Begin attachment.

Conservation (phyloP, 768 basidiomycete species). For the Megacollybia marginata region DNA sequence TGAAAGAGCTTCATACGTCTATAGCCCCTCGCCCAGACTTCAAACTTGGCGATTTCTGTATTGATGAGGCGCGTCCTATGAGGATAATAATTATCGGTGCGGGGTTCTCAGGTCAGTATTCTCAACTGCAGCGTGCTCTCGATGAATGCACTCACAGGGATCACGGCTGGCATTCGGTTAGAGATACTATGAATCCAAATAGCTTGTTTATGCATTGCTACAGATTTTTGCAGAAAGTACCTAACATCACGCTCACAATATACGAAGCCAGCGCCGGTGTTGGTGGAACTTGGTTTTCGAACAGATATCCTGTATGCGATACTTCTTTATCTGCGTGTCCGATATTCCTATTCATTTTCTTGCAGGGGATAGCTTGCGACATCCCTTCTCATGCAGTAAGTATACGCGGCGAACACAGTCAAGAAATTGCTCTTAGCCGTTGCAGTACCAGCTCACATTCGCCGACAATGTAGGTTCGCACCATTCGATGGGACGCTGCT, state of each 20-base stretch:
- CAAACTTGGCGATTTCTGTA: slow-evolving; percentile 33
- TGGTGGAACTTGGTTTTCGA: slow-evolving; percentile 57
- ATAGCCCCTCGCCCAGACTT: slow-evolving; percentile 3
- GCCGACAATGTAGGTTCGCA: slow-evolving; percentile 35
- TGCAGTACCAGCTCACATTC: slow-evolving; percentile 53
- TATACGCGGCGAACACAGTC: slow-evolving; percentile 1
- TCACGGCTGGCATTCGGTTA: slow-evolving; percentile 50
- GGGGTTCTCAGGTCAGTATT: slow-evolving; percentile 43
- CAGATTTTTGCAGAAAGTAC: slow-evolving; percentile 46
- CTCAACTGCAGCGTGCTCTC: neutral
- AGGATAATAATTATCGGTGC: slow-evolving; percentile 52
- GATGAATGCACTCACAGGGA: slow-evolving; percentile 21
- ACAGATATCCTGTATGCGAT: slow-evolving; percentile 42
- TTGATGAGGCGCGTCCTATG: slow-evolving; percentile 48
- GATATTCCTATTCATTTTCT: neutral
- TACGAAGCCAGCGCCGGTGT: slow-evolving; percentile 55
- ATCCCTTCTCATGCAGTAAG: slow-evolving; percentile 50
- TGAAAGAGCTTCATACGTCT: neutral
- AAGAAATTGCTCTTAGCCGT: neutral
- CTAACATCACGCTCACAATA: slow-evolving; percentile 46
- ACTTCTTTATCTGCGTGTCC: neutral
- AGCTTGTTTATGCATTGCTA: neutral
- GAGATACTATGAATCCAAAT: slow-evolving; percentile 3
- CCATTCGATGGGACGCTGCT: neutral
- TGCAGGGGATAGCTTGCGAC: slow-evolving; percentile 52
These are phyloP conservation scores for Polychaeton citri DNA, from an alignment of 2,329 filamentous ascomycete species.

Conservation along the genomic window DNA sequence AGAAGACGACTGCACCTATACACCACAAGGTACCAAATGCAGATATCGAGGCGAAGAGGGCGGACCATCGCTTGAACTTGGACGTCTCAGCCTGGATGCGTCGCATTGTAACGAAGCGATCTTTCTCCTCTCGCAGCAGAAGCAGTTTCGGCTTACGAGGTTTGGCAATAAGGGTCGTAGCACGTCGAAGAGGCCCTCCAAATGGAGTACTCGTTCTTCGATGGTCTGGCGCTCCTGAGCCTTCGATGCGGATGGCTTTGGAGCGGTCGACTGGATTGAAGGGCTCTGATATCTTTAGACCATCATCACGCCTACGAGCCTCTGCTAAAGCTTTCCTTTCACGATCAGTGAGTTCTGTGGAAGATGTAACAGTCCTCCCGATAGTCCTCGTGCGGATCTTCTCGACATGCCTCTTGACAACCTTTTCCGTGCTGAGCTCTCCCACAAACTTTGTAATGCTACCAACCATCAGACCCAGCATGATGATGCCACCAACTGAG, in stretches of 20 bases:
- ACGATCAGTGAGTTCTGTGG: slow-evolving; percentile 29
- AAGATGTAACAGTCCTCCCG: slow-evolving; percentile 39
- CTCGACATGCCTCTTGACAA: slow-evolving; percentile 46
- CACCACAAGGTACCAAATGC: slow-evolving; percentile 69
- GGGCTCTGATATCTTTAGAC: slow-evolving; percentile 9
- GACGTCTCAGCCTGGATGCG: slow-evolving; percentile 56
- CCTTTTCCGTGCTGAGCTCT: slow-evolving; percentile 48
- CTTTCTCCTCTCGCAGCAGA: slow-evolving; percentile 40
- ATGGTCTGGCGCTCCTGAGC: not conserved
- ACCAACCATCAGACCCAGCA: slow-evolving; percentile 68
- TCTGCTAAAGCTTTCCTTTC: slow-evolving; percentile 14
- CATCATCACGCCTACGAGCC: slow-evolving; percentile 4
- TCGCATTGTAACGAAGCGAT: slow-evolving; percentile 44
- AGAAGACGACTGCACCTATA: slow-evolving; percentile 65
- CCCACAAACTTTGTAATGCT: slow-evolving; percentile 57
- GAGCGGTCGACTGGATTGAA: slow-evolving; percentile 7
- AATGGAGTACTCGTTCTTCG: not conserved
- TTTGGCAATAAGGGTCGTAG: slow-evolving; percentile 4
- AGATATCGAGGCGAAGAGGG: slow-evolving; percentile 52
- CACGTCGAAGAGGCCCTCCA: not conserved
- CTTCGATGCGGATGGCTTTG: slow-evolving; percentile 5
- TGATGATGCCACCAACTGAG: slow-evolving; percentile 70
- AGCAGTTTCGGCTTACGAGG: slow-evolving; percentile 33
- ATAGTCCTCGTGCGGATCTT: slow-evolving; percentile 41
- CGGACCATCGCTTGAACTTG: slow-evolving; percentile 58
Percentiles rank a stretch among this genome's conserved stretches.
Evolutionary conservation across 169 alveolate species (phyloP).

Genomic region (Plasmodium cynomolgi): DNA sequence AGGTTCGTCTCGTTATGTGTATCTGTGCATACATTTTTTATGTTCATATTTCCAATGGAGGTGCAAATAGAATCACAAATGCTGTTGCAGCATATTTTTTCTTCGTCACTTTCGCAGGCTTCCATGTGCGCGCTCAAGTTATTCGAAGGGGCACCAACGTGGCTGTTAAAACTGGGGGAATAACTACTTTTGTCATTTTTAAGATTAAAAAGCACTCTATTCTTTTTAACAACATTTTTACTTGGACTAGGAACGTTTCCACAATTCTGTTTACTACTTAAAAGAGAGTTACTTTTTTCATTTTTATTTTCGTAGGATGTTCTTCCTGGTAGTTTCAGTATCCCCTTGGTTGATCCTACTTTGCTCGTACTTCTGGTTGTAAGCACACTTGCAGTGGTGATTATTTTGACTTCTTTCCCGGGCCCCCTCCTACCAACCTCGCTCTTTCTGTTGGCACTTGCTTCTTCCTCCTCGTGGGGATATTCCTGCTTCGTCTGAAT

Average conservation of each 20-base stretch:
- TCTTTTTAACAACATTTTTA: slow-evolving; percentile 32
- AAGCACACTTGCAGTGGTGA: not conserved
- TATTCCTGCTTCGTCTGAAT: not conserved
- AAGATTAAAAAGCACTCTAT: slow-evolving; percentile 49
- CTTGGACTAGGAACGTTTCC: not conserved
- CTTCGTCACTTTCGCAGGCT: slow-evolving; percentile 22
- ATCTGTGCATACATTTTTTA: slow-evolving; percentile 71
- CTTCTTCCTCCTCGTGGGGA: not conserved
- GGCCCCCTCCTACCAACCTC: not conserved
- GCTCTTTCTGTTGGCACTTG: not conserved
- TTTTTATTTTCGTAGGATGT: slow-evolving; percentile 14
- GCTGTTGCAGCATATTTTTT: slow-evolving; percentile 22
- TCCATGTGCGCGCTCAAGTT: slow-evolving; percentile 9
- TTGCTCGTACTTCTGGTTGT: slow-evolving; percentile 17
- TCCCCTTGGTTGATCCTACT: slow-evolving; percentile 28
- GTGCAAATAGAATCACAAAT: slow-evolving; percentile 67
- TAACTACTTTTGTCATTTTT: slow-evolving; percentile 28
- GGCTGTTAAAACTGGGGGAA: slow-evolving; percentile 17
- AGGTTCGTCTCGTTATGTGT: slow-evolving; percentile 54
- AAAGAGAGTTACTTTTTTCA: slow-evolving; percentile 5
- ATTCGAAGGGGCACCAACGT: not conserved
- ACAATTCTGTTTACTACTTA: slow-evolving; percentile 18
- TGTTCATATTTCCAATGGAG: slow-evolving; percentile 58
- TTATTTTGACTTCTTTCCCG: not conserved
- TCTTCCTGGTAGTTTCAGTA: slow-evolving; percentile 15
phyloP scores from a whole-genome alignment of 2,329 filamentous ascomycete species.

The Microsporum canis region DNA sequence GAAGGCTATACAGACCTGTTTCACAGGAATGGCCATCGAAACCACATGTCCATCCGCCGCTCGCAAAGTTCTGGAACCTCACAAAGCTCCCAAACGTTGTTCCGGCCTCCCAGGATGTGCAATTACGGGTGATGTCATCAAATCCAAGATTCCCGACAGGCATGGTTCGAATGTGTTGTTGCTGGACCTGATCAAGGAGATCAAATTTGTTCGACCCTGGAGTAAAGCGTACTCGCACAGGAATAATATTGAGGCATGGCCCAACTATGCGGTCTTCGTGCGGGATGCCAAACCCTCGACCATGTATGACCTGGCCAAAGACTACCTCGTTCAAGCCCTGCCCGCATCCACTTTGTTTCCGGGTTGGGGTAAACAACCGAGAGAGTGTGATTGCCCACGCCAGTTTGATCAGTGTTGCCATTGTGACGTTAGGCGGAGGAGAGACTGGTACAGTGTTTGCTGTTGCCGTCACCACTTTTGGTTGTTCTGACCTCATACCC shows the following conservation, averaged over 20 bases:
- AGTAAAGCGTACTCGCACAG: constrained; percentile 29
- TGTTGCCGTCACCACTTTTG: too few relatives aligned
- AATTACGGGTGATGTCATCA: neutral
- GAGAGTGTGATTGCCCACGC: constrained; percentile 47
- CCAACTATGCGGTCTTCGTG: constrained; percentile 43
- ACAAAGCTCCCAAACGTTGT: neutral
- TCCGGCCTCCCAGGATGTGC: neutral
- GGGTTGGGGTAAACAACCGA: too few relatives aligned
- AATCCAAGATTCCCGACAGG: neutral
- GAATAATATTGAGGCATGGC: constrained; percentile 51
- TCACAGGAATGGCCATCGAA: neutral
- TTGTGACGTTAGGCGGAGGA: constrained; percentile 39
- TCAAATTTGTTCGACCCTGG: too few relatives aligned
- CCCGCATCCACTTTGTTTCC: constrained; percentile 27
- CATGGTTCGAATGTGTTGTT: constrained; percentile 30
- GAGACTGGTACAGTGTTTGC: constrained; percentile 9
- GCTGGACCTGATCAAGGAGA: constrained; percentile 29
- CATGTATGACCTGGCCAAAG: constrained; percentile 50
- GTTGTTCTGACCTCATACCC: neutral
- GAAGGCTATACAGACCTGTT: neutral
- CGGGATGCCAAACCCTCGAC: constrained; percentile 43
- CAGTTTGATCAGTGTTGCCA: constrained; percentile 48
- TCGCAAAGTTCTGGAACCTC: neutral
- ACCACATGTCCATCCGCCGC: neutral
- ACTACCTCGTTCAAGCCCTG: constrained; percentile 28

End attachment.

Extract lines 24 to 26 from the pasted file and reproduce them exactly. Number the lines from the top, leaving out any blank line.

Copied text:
- GAGATACTATGAATCCAAAT: slow-evolving; percentile 3
- CCATTCGATGGGACGCTGCT: neutral
- TGCAGGGGATAGCTTGCGAC: slow-evolving; percentile 52